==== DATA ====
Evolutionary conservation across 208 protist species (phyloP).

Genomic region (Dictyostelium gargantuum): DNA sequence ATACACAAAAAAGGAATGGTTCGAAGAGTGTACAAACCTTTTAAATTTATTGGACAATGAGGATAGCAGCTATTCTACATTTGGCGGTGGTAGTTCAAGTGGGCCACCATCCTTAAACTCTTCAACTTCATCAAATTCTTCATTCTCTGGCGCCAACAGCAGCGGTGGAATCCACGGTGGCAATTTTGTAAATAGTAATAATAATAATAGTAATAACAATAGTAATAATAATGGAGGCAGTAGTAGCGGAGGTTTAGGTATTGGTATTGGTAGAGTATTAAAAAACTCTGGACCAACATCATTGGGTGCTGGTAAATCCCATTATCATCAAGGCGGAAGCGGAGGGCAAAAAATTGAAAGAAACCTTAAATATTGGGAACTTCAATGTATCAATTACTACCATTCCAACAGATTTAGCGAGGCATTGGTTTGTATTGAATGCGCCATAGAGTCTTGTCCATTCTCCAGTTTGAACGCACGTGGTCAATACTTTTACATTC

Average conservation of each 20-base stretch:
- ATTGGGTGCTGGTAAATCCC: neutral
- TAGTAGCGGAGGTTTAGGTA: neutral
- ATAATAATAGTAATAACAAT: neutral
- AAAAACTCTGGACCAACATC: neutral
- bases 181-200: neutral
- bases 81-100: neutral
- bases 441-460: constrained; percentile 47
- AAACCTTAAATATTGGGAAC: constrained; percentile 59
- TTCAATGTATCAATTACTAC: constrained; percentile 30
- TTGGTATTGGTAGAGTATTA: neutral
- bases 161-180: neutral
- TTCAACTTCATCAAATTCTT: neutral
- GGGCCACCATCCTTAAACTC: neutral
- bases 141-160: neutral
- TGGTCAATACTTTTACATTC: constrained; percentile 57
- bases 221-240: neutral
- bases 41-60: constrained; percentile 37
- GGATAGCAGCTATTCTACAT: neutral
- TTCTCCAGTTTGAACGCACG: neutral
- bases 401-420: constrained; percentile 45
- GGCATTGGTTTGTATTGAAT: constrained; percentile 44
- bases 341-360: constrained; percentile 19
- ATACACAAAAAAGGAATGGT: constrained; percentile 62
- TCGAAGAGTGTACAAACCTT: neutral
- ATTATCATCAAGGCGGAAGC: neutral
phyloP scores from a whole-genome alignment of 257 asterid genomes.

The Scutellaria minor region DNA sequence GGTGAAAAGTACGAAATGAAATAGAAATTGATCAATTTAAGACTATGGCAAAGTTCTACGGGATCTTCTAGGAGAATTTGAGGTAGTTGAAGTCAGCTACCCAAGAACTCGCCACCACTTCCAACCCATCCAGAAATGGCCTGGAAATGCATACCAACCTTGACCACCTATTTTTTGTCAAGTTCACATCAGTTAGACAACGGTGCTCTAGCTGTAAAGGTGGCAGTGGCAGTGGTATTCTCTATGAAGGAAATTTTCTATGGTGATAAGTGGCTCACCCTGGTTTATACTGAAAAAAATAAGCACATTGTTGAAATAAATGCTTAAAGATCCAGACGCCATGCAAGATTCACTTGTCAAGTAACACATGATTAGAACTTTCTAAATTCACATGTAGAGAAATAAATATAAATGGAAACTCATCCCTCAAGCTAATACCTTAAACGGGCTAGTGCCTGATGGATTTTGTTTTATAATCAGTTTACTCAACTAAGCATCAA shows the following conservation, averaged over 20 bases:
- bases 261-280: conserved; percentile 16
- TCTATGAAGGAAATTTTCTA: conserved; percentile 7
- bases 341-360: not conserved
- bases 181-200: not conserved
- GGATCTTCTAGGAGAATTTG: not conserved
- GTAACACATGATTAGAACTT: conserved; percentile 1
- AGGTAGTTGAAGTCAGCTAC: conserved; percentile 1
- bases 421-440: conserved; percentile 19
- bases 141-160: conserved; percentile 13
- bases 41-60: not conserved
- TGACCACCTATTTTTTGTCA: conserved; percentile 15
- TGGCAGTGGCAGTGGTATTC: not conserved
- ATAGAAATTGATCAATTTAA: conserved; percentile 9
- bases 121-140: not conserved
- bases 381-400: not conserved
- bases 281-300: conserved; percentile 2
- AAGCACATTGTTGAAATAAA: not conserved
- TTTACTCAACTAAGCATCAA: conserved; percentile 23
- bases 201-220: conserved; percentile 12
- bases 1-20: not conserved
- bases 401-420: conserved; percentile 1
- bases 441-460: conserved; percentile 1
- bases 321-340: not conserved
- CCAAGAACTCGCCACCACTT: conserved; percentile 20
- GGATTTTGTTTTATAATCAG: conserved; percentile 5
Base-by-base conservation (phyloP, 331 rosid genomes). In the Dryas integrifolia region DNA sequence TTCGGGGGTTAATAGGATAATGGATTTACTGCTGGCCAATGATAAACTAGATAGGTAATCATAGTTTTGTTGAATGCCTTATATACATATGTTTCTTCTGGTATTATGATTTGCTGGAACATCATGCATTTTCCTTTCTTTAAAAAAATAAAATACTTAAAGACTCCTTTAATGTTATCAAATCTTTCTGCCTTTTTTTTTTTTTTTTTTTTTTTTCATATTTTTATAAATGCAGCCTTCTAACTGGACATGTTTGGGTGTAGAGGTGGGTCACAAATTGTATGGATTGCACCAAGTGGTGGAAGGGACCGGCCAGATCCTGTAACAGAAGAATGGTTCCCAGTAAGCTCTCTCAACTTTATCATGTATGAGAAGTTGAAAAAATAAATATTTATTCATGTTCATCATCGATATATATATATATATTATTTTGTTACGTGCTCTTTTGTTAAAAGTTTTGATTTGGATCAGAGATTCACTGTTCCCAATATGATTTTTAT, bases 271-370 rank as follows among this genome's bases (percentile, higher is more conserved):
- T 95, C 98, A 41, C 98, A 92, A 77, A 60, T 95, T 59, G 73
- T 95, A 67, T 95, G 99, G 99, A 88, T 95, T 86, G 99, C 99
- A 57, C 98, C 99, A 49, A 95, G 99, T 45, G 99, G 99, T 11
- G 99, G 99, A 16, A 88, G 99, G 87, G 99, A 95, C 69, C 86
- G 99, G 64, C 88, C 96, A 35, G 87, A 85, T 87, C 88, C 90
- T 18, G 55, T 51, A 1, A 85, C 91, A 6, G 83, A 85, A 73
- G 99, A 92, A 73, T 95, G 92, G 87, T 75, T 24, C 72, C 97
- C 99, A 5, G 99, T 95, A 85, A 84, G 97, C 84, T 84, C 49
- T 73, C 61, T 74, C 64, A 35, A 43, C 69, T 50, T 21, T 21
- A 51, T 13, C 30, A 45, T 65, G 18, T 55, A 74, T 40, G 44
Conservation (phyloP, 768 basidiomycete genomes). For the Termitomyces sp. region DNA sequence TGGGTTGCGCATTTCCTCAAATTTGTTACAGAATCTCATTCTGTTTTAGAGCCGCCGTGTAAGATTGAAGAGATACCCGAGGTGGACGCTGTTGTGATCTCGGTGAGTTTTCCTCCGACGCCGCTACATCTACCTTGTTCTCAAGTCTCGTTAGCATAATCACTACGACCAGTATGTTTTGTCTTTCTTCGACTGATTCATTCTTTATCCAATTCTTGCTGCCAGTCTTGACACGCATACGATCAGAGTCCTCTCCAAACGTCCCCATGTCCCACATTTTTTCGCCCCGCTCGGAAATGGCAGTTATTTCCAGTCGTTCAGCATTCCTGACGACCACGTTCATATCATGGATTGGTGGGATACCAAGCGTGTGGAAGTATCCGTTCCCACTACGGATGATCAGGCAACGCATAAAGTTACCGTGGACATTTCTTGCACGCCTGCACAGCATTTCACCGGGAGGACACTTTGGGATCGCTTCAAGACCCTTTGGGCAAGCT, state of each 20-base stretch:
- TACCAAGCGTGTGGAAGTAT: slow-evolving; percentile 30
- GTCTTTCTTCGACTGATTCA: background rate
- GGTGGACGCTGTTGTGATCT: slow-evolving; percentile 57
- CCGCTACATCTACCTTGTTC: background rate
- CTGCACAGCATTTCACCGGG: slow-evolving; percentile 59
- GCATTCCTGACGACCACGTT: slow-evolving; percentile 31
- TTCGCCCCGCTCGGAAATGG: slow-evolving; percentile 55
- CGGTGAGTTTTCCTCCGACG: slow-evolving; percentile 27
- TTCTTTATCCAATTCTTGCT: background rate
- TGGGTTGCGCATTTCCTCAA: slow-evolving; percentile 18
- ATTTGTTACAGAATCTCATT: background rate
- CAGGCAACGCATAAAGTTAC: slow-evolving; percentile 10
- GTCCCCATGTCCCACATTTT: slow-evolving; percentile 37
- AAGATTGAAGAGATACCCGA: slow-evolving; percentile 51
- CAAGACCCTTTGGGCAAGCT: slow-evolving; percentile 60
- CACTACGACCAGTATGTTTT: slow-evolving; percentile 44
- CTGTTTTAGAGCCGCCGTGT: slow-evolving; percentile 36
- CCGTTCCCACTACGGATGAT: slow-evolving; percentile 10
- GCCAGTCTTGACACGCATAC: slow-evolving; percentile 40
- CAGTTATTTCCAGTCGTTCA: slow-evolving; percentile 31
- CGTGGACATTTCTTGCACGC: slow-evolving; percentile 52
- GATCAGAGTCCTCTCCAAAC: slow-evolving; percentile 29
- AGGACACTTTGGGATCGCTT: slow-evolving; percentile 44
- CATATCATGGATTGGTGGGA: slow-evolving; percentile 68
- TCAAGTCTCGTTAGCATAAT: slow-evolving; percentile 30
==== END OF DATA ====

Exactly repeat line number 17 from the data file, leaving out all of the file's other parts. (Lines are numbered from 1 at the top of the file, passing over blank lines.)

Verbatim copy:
- bases 141-160: neutral